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The direct and indirect object pronoun in the first person plural is nos, obviously related to nosotros. Why is, then, the second person plural os, since vos would make more sense in order to correspond with vosotros? (I know that vos is used in certain dialects of Spanish, but it is not used as the direct or indirect object pronoun.)

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The pronoun os developed during the Middle Ages as a shorter form of vos to be used after verb conjugations which ended in a consonant. This often meant the imperative, ending in -d. It first appears like this in writings of the 13th century.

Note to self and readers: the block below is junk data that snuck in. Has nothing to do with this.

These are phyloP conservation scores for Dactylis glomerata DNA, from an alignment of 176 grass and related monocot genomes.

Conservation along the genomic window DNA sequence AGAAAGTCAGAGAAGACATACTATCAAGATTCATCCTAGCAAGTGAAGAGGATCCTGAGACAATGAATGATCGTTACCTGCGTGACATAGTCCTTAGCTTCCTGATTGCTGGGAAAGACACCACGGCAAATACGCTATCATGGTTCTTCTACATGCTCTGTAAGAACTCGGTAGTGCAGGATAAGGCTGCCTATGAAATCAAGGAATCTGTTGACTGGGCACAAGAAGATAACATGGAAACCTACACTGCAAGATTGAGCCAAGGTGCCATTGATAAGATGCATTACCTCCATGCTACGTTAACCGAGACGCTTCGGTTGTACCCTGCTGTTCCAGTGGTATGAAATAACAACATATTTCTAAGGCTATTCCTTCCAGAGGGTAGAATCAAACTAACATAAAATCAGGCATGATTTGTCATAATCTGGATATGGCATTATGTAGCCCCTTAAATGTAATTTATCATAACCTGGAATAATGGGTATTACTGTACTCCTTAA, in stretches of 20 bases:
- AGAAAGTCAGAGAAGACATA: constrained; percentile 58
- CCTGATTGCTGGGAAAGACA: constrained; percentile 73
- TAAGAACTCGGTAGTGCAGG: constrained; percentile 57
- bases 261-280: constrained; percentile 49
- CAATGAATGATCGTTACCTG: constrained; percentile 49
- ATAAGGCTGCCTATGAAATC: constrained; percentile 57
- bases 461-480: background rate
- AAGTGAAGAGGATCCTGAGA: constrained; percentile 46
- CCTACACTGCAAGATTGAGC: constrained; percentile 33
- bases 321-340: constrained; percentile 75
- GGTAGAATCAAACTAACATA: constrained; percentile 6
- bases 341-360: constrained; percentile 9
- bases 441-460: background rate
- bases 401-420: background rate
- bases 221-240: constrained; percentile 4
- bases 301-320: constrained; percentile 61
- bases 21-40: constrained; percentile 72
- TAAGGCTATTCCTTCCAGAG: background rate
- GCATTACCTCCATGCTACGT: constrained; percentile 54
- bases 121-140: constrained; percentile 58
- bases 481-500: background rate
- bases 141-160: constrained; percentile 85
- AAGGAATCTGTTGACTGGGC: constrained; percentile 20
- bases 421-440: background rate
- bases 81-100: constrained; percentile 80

The cluster -dv- (phonetically [db]) was (and is) very unusual in Spanish, so the speakers first simplified it by dropping the -v- and then began generalizing this form to all positions. By the 16th century vos as the object pronoun had almost disappeared.

Source: Forms of Address in the Spanish of the Americas.

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